Throughout its urban history, Hong Kong has hosted a diverse range of transnational residents, and their numbers have continued to grow. The transnational is not, on the face of it, the stereotypical expatriate. Rather, transnationals are those whose citizenship and travel documents (which, as certain countries, such as China, increasingly make clear, are not always one and the same) and actual place of residence and cultural identity differ markedly.
A century ago, Asia’s transnationals were, for the most part, ethnic Chinese (and, to a lesser extent, Indians) living in colonial Southeast Asia who had acquired British nationality, either by birth in British territories such as Hong Kong, the Straits Settlements or Burma, or by registration as a British subject. Various early consular memoirs from places where Britain enjoyed extraterritorial treaty rights, such as China, Japan and Siam (modern Thailand), vividly describe instances in which these rootless people became the bane of the diplomat’s existence. Otherwise invisible within the wider community, these “British” nationals often materialised only when they had a request or a pressing personal problem the consul was somehow expected to resolve within the scope of such powers as he possessed.
As local society continues to evolve in ways the younger generation find themselves unable to influence – much less control – it is inevitable that transnational “evaporation” from Hong Kong will accelerate. Unlike emigration, which shows up in immigration statistics in destination countries such as Australia, New Zealand and Canada, transnational exits from Hong Kong tend to go unrecorded, as most already have a foreign passport. When local circumstances no longer suit them, they simply pack up and go “home” without any need to announce the fact officially.
Or do they? Technology now makes it possible – for those whose jobs permit it – to take a “Hotel California” approach to their Hong Kong lives and, to paraphrase The Eagles’ classic, “they check out, but they never leave”. Increasingly, the work of marketing professionals, business consultants and even doctors can be carried out remotely, and intercontinental cyber-commutes are ever more commonplace; at least one well-known newspaper commentator now files his daily column from the comfort, convenience and – let’s call it what it is, in these unsettled times – ultimate safe haven of faraway Toronto.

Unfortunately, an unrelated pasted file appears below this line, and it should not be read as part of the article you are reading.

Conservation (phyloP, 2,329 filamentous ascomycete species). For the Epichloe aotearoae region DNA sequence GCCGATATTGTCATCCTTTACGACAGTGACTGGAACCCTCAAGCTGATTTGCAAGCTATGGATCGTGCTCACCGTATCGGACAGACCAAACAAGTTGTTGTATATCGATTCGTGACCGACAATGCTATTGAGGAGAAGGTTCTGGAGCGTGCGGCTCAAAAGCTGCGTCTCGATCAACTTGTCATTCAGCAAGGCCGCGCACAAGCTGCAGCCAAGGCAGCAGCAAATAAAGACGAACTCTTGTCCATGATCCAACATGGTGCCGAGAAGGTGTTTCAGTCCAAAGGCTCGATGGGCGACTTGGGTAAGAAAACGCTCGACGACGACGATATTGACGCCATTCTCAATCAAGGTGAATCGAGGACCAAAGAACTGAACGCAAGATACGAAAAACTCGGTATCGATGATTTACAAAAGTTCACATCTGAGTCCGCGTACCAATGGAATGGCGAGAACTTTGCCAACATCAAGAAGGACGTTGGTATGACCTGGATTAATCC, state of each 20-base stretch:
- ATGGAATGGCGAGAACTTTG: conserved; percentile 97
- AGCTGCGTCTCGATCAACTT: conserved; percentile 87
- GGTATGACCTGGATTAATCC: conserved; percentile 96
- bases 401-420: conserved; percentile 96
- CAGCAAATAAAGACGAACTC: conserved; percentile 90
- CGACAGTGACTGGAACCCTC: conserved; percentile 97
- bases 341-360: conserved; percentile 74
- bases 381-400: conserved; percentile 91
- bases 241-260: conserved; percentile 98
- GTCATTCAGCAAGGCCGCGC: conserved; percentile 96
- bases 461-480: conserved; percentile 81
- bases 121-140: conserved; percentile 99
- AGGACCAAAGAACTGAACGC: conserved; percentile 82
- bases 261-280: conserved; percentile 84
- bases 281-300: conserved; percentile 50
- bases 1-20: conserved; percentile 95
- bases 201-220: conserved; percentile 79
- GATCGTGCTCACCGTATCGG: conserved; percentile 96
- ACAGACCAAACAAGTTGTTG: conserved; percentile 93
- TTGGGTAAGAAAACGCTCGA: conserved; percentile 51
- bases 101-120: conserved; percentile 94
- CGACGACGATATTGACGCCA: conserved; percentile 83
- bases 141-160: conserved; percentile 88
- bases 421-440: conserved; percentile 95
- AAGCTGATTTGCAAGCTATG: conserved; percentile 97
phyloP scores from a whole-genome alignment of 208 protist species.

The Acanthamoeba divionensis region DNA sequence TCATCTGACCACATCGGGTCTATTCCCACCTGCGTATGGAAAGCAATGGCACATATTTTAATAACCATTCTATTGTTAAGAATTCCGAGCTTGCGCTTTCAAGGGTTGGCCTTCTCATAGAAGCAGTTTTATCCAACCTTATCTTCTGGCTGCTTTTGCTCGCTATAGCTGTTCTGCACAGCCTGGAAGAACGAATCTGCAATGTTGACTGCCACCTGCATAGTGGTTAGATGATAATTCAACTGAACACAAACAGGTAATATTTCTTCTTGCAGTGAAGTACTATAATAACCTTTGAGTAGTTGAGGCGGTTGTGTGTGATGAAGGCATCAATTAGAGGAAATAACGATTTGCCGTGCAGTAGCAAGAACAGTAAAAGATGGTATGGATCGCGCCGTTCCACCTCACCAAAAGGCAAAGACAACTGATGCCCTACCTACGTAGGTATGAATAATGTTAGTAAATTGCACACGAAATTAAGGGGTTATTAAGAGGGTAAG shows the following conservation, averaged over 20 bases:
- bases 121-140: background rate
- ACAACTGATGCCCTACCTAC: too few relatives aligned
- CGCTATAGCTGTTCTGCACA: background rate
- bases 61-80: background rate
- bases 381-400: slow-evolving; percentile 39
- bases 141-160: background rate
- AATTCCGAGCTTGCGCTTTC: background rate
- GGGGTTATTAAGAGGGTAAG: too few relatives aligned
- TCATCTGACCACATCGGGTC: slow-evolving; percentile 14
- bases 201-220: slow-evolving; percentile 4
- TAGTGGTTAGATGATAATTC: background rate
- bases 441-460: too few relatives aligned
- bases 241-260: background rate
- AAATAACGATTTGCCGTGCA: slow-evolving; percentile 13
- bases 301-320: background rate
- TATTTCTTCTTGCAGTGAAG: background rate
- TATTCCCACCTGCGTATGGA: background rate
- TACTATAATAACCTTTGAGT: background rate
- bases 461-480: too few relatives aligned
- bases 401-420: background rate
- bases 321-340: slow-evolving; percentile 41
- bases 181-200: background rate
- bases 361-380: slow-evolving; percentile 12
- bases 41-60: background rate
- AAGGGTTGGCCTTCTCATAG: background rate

For the generation who came of age after 1997, today’s Hong Kong is a very different place from the one their parents were prepared to accept. As various protest movements have demonstrated in recent years, these young people are no longer content to be (at best) misruled by the sorry shower of proxies, puppets and stooges allegedly in charge of their city since the handover. This generation – and here’s the kicker – regard “Long Hair” Leung Kwok-hung and Co as simply not radical enough to effect any meaningful change.
According to recent surveys, some 42 per cent of Hong Kong’s population has seriously considered permanent emigration, citing concerns about rule of law and governance, the collapsing education system, air pollution and a general decline in quality of life. Permanent departures to Canada doubled in the first quarter of last year, compared with the same period in 2015, while the number of Hong Kong people who moved permanently to Taiwan rose by 36 per cent, according to at least one report. And that’s without counting transnationals.
The famous verse of the Tang poet Wei Zhuang, weeping disconsolately over the ruin of Loyang when the dynasty fell in 907AD, echoes prophetically in contemporary Hong Kong:
Spring is bright in the city of Loyang, but the flower of its youth grows old under other skies …